Fragments of Truth From
Under the Garbage of Slander


Source: The Militant, Vol. IV No. 18, 8 August 1931, p. 3.
Transcription/HTML Mark-up: Einde O’Callaghan for the Trotsky Internet Archive.
Copyleft: Leon Trotsky Internet Archive ( 2013. Permission is granted to copy and/or distribute this document under the terms of the Creative Commons Attribution-ShareAlike 2.0.

In 1924, Zinoviev set into circulation an accusation against Trotsky for issuing the railroad “Order 1042”, which was supposed to have nearly ruined transportation. Upon this canvas, Stalin, Yaroslavsky and Rudzutak embroidered their designs. The legend made its rounds in its day throughout the press of the Comintern. In a letter by Trotsky to the Institute for Party History, the actual comments of Lenin and Dzerzhinsky on Order 1042 and its significance for transportation are reproduced. But it appears that there is a comment of more recent origin. In the Annual of the Comintern which appeared in 1923, that is, on the eve of the campaign against Trotsky, in an article The Transport of the R.S.F.S.R. and Its Rehabilitation the following is said literally:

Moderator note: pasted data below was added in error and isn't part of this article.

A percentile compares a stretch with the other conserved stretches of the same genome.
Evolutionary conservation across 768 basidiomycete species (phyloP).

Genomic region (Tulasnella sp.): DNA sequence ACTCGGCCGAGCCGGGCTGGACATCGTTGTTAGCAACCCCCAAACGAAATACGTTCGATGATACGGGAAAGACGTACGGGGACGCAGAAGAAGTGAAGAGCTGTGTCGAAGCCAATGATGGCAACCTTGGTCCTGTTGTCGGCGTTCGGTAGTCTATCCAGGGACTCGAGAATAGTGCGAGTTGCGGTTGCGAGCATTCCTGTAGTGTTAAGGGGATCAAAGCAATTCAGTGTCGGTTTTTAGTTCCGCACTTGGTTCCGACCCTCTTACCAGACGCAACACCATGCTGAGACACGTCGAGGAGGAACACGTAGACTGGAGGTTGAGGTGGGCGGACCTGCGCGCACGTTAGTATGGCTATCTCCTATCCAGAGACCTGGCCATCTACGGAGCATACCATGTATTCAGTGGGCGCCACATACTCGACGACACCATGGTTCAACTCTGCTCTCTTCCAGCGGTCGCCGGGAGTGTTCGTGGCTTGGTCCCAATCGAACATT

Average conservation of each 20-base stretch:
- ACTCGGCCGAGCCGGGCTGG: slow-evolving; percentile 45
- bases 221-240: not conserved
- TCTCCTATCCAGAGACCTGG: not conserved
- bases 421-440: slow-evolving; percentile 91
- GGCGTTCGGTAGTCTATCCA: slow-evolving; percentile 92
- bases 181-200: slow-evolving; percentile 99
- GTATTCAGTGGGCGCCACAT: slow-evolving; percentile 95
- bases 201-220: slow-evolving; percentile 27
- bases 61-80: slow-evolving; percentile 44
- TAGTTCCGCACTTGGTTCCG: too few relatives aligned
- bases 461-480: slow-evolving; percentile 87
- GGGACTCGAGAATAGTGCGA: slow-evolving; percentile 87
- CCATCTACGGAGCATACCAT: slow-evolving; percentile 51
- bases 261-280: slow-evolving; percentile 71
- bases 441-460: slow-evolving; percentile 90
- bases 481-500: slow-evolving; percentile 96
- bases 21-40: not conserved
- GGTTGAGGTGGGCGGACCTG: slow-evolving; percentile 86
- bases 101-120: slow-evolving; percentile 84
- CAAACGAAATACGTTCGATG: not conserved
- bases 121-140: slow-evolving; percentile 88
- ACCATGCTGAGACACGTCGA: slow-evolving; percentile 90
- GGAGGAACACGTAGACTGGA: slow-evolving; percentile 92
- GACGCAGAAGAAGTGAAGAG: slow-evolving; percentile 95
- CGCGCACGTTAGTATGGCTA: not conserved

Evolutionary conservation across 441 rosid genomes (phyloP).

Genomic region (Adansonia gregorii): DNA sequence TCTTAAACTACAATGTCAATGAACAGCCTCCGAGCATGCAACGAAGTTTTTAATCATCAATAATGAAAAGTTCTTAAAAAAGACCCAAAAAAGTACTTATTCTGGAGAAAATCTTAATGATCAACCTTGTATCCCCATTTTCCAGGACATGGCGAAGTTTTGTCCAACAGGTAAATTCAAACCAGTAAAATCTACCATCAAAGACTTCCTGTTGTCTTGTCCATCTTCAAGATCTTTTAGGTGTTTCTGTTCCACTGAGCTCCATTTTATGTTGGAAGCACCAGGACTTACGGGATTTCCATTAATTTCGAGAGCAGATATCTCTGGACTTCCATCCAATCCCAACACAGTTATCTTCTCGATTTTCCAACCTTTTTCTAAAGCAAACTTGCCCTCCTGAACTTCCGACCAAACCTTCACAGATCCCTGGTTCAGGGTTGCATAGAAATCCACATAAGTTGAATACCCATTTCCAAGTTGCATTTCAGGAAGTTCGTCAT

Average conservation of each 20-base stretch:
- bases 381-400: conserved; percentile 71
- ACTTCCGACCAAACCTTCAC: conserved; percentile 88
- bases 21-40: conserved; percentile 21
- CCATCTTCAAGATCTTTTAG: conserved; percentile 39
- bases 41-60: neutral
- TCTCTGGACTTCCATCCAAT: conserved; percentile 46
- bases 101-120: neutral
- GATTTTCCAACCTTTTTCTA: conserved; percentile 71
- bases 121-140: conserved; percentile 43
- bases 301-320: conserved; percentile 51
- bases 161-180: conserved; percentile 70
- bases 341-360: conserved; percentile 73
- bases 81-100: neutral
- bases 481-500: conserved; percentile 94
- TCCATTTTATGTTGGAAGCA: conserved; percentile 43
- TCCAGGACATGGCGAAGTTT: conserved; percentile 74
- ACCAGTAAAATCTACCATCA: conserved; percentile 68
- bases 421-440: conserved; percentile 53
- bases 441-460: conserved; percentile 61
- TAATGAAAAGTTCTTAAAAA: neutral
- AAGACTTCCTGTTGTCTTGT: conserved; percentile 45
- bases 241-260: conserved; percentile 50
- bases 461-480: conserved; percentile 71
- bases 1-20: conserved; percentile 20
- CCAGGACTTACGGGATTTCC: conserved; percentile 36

“At this time, transportation was completely ruined. There was not only no talk about its rehabilitation, but matters went so far that in the Council of Labor and Defense, a member of the collegium of the People’s Commissariat of Transportation, Professor Lomonossov, made a report to the effect that transportation is on the eve of complete and unavoidable standstill. Comrade Trotsky, having undertaken the direction of transportation, advanced two slogans which had a decisive significance not only for transportation but for the whole economy of the country ... Order 1042 is an historical one. According to it, the locomotives were to be rehabilitated within five years. The Communist propagation of this Order and the Communist rise which this produced should be recognized as the highest level attained by the increase of the masses’ readiness for labor – for feats.” (Annual of the Comintern, Publishing House of the Comintern, Petrograd-Moscow 1923, page 363)

And so on and so forth. As we see, the function of “Order 1042” was different at different periods.

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Last updated on: 13.1.2013